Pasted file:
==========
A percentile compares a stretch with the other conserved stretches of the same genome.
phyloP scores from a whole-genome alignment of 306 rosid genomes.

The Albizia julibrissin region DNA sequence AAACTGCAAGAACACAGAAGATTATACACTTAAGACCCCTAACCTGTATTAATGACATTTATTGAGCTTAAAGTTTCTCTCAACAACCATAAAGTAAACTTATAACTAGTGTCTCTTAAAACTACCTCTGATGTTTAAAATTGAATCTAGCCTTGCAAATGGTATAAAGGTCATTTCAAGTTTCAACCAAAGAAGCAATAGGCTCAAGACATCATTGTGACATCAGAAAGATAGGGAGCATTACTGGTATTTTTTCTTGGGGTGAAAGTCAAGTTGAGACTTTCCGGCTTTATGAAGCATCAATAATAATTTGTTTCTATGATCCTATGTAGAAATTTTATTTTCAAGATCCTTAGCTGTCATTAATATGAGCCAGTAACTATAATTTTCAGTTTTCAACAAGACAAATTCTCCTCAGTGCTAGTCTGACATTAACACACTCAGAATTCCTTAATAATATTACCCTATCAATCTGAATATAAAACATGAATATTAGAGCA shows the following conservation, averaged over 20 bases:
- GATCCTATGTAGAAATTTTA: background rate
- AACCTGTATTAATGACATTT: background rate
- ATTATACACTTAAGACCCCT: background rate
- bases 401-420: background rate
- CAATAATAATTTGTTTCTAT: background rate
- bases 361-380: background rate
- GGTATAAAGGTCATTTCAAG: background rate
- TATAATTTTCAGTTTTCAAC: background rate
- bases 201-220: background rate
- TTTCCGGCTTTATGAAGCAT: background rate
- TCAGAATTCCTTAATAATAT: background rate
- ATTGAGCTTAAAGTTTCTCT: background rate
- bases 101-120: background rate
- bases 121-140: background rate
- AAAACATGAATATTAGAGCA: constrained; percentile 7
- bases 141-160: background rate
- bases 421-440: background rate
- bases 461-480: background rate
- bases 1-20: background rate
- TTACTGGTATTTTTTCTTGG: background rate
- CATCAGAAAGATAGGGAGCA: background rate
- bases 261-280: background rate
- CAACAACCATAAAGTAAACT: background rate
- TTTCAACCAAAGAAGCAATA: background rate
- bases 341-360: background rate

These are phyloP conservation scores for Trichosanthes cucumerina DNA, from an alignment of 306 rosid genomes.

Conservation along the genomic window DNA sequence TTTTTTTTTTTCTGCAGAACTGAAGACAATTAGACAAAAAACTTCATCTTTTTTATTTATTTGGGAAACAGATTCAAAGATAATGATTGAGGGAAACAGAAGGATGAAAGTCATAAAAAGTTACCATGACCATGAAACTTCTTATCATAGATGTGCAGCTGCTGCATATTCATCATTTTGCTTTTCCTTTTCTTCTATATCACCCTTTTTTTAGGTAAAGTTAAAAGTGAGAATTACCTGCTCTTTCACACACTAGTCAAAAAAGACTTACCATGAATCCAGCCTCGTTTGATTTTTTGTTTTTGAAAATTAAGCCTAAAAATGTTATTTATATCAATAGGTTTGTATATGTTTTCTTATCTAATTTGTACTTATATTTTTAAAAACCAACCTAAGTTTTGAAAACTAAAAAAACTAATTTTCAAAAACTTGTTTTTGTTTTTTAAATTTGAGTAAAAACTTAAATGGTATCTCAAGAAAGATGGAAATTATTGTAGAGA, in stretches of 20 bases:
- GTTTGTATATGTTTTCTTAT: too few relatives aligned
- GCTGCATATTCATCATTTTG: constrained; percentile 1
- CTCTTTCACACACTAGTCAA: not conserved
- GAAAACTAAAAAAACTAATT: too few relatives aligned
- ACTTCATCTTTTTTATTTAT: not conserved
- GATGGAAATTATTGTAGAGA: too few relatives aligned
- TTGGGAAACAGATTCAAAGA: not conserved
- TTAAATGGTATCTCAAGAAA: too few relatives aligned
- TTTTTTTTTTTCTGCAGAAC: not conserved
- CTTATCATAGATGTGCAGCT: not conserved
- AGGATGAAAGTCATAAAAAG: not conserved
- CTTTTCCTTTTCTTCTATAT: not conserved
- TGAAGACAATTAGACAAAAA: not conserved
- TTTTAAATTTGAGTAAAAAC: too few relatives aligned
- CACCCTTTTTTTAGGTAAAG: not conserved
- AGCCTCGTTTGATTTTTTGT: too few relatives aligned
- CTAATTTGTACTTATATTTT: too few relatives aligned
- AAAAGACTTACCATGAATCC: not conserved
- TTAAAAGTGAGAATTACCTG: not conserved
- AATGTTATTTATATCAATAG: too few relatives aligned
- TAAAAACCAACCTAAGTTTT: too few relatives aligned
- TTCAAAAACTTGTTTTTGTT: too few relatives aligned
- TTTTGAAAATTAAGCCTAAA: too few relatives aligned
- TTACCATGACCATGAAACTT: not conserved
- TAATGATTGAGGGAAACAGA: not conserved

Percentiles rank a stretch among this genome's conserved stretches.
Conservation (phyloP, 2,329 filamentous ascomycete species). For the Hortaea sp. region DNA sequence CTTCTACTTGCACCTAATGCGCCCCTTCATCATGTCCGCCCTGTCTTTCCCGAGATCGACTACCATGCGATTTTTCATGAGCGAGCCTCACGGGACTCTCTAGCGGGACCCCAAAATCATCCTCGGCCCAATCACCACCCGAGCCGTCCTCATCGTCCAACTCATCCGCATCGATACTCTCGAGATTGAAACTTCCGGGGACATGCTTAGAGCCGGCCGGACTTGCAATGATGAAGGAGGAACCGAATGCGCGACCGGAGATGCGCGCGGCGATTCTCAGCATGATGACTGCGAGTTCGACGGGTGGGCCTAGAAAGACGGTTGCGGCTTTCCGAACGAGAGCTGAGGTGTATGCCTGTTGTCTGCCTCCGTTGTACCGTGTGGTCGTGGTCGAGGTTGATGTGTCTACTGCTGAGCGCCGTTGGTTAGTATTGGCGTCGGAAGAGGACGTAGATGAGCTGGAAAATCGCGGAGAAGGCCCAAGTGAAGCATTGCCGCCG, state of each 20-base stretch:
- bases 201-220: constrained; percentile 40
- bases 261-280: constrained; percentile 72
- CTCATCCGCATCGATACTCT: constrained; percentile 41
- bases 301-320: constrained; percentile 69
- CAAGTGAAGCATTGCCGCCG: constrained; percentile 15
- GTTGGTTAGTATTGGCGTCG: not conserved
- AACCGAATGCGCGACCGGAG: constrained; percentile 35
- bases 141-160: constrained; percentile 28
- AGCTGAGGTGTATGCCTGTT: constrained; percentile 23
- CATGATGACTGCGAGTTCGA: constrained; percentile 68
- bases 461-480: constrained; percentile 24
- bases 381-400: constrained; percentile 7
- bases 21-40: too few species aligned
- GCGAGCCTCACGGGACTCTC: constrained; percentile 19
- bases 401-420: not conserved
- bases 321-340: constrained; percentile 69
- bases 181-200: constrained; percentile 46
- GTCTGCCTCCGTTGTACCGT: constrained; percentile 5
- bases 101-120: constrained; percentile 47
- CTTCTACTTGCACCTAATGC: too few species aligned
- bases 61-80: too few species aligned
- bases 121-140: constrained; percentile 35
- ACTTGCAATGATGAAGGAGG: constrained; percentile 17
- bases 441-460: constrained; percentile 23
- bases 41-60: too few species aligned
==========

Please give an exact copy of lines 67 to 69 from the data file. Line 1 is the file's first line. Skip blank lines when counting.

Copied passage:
- CATGATGACTGCGAGTTCGA: constrained; percentile 68
- bases 461-480: constrained; percentile 24
- bases 381-400: constrained; percentile 7